Samples were analyzed by a broad spectrum of analytic methods. These methods are described in detail in the Supplementary Materials. The morphology was investigated by Scanning Electron Microscopy, SEM (Tescan Lyra dual beam microscope, Brno, Czech Republic), structure was analyzed by X-Ray Diffraction, XRD (Bruker D8 Discoverer powder diffractometer, Karlsruhe, Germany) and Raman spectroscopy (Renishaw, Wotton under Edge, UK), chemical composition was studied by Energy Dispersive Spectroscopy, EDS (Oxford Instruments, Abingdon on Thames, UK), elemental analysis, EA (PE 2400 Series II CHNS/O Analyzer, Perkin Elmer, Waltham, MA, USA), and X-ray Photoelectron Specroscopy, XPS (ESCAProbeP spectrometer, Omicron Nanotechnology Ltd., East Grinstead, UK). The surface area was measured using a sorption analyzer BET (Coulter SA 3100, Backman Coulter, Brea, CA, USA). Thermal stability was analyzed by Simultaneous Thermal Analysis–Mass Spectroscopy, STA-MS (Setaram, Lyon, France) in an inert atmosphere. Moreover, electrochemical behavior was measured by cyclic voltammetry (potentiostat PGSTAT 204, Metroohm, Prague, Czech Republic).

3. Results and Discussion

In this work, samples of partially-oxidized graphite oxides (poGOs) were prepared using a modified Tour method, with a reduced amount of oxidizing agent. Samples were termed according to the amount of KMnO4 used, as poGO-0.2 g, poGO-0.5 g, poGO-3.0 g, and poGO-6.0 g. All samples were analyzed by SEM, EDS, EA, XPS, XRD, BET, Raman spectroscopy, STA-MS, and cyclic voltammetry.
The morphology of the prepared poGOs in comparison to the starting graphite powder was investigated by SEM (see Figure 1). It is obvious that the oxidation of the graphite did not significantly influence the structure, as the planar layered microstructure characteristic to graphite remained. EDS was measured simultaneously with SEM analysis. In the sample poGO-0.2 g, the chemical composition was 92.4 at.% carbon, 7.4 at.% oxygen, and 0.2 at.% sulfur. In the second sample, poGO-0.5 g, the oxygen content increased, the obtained chemical composition was 89.2 at.% carbon, 9.8 at.% oxygen, and 1.0 at.% sulfur. A similar tendency was also found for the remaining samples. In the sample poGO-3.0 g, the composition was 76.8 at.% carbon, 23.1 at.% oxygen, and 0.1 at.% sulfur, while for poGO-6.0 g it was 71.7 at.% carbon, 28.2 at.% oxygen, and 0.1 at.% sulfur. Potassium, manganese, and phosphorus were not found by SEM-EDS analysis. The obtained C/O ratios are compared in Table 1.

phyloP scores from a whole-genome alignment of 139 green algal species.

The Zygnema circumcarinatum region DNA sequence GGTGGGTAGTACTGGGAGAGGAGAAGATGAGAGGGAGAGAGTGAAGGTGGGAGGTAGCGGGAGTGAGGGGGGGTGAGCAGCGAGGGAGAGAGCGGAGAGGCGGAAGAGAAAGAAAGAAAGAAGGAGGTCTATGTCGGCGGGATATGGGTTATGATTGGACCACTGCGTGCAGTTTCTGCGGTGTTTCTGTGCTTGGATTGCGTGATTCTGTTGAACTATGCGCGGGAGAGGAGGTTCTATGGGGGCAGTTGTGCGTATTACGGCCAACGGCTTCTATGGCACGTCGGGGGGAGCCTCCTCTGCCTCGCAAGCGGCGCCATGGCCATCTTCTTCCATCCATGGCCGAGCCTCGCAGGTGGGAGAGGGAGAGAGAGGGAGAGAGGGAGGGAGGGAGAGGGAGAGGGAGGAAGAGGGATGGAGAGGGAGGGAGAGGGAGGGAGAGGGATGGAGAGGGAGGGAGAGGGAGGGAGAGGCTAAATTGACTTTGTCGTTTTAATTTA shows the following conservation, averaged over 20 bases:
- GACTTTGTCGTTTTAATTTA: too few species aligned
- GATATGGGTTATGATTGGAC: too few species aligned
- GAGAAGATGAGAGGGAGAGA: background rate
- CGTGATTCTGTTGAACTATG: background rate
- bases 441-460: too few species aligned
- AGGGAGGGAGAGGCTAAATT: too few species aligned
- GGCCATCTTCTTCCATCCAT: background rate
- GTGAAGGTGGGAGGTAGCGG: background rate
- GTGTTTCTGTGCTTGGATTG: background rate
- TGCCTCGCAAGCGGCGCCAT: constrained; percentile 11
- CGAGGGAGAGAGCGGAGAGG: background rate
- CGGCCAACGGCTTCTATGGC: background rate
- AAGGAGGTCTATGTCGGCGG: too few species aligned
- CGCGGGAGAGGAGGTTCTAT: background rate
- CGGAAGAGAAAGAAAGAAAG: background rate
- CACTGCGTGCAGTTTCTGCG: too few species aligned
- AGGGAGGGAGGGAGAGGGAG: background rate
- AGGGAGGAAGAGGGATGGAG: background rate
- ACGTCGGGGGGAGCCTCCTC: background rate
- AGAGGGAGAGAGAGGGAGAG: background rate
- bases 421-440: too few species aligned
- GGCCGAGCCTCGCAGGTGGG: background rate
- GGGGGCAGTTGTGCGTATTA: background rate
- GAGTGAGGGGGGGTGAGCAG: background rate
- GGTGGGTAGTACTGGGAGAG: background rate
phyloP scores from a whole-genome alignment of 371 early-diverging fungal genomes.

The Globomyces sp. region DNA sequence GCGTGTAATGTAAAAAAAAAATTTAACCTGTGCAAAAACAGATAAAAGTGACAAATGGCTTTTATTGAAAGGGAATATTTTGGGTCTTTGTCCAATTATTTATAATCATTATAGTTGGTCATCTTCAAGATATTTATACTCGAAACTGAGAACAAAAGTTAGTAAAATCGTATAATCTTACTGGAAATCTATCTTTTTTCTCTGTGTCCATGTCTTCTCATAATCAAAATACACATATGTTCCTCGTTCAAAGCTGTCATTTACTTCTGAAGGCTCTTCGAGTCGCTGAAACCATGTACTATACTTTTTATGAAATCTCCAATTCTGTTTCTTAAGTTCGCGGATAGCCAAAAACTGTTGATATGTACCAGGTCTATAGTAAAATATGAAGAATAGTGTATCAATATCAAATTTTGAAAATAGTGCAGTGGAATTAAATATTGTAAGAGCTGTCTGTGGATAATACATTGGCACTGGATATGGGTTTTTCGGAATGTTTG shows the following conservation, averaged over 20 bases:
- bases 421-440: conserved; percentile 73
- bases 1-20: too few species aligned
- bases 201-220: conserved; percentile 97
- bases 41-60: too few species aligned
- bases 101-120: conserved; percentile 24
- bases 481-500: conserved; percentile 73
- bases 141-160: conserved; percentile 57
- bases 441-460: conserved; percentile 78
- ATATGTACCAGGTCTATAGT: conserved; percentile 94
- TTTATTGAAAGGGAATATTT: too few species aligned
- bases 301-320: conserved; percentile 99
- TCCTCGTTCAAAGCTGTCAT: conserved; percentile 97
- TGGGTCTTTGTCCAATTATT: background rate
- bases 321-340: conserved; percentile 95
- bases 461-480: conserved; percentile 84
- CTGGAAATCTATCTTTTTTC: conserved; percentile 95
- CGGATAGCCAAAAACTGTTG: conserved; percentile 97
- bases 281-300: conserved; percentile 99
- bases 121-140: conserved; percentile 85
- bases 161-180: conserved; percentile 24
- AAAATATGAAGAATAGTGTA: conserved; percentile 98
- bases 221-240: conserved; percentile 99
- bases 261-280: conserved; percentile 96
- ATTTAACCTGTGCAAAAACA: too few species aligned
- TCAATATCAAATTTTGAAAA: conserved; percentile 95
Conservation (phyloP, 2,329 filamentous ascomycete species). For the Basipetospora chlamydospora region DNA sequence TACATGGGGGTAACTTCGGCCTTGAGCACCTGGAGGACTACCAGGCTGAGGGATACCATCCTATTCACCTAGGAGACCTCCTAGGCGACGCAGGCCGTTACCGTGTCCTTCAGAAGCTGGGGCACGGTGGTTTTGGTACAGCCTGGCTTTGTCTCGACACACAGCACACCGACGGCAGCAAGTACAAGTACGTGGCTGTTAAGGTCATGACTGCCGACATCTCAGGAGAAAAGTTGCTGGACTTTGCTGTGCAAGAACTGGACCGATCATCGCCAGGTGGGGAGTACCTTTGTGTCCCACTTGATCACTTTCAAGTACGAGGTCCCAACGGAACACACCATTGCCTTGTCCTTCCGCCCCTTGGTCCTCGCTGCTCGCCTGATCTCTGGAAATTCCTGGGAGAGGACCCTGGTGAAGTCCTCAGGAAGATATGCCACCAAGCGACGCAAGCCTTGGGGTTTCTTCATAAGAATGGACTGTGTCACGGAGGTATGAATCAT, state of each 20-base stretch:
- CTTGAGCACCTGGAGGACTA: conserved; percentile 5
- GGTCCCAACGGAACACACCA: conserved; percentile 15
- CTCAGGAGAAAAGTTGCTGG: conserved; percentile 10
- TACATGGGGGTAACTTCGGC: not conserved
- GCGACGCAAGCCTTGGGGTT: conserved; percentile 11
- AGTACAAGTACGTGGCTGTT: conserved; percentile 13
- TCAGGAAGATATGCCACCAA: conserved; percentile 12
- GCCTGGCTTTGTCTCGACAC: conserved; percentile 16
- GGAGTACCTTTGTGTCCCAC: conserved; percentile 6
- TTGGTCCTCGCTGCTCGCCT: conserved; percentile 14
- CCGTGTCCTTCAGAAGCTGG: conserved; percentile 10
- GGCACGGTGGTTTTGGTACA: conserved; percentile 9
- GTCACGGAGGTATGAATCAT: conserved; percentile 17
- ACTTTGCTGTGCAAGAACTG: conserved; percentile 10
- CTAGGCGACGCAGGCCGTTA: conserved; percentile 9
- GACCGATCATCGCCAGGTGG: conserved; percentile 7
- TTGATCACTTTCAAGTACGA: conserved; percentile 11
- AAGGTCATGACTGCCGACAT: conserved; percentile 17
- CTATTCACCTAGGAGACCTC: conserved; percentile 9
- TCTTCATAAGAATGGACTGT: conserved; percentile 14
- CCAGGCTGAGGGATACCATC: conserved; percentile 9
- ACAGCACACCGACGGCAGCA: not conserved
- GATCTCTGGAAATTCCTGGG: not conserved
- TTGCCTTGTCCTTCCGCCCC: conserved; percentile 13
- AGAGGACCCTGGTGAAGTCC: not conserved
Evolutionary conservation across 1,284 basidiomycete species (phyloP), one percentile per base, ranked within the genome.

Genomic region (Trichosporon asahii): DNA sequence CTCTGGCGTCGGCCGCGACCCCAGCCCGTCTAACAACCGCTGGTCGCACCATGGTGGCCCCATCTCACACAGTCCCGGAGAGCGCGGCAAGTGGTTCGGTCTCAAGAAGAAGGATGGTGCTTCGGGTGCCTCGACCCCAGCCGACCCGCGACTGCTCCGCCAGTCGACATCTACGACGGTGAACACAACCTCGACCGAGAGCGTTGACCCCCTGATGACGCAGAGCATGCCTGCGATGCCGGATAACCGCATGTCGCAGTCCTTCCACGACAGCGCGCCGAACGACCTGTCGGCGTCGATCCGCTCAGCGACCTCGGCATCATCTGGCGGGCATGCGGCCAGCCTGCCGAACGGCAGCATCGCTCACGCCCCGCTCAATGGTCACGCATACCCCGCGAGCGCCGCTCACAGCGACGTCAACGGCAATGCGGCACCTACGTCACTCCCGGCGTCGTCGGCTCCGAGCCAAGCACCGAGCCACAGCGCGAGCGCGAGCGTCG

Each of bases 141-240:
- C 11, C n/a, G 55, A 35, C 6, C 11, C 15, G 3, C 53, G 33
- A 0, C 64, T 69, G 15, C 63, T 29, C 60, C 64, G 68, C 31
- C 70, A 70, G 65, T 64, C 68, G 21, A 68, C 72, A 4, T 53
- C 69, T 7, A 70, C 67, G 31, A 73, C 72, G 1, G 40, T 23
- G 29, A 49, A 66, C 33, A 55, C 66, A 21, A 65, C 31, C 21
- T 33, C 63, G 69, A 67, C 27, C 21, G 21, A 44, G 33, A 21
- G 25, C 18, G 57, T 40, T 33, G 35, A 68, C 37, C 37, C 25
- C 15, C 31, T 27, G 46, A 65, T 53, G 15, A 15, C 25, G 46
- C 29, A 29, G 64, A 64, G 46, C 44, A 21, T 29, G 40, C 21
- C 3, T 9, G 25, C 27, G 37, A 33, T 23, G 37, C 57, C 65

Chemical composition was also measured by EA. From the principle of this method, only nonmetal elements can be detected; on the other hand, hydrogen content can be measured. In the sample poGO-0.2 g, the chemical composition was 85.4 at.% carbon, 7.1 at.% oxygen, 6.7 at.% hydrogen, and 0.8 at.% sulfur. Sample poGO-0.5 g contained 78.6 at.% carbon, 9.1 at.% oxygen, 11.2 at.% hydrogen, and 1.2 at.% sulfur, while poGO-3.0 g contained 64.9 at.% carbon, 17.5 at.% oxygen, 16.2 at.% hydrogen, and 1.4 at.% sulfur. The last sample, poGO-6.0 g, had the highest content of oxygen and hydrogen, its chemical composition was 59.8 at.% carbon, 19.5 at.% oxygen, 19.9 at.% hydrogen, and 0.9 at.% sulfur. Sulfur impurities were also detected. The origin of sulfur is in the synthesis procedure of GOs. The obtained C/O ratios are again compared in Table 1.
Samples were also analyzed by XPS. For the XPS survey spectra, C1s peak was visible at ~284.5 eV and O 1s was found at ~532.5 eV (see Figure 2). The obtained C/O ratios are shown in Table 1. It is evident that C/O ratios measured through different methods cannot be the same, due to the different principles of these techniques. XPS is a surface sensitive method. Hence, the oxygen content is slightly higher, due to the fact that the oxidation took place mainly on the graphite surface. Nevertheless, the trend of increasing C/O ratio with the increasing amount of oxidizing agent used is significant. When more than 3.0 g was added, the oxidation started also inside the grains, hence the C/O ratio obtained by XPS for poGO-3.0 g and poGO-6.0 g is similar. A small amount of sulfur was detected in all samples. The sulfur was present in the form of sulfate ions.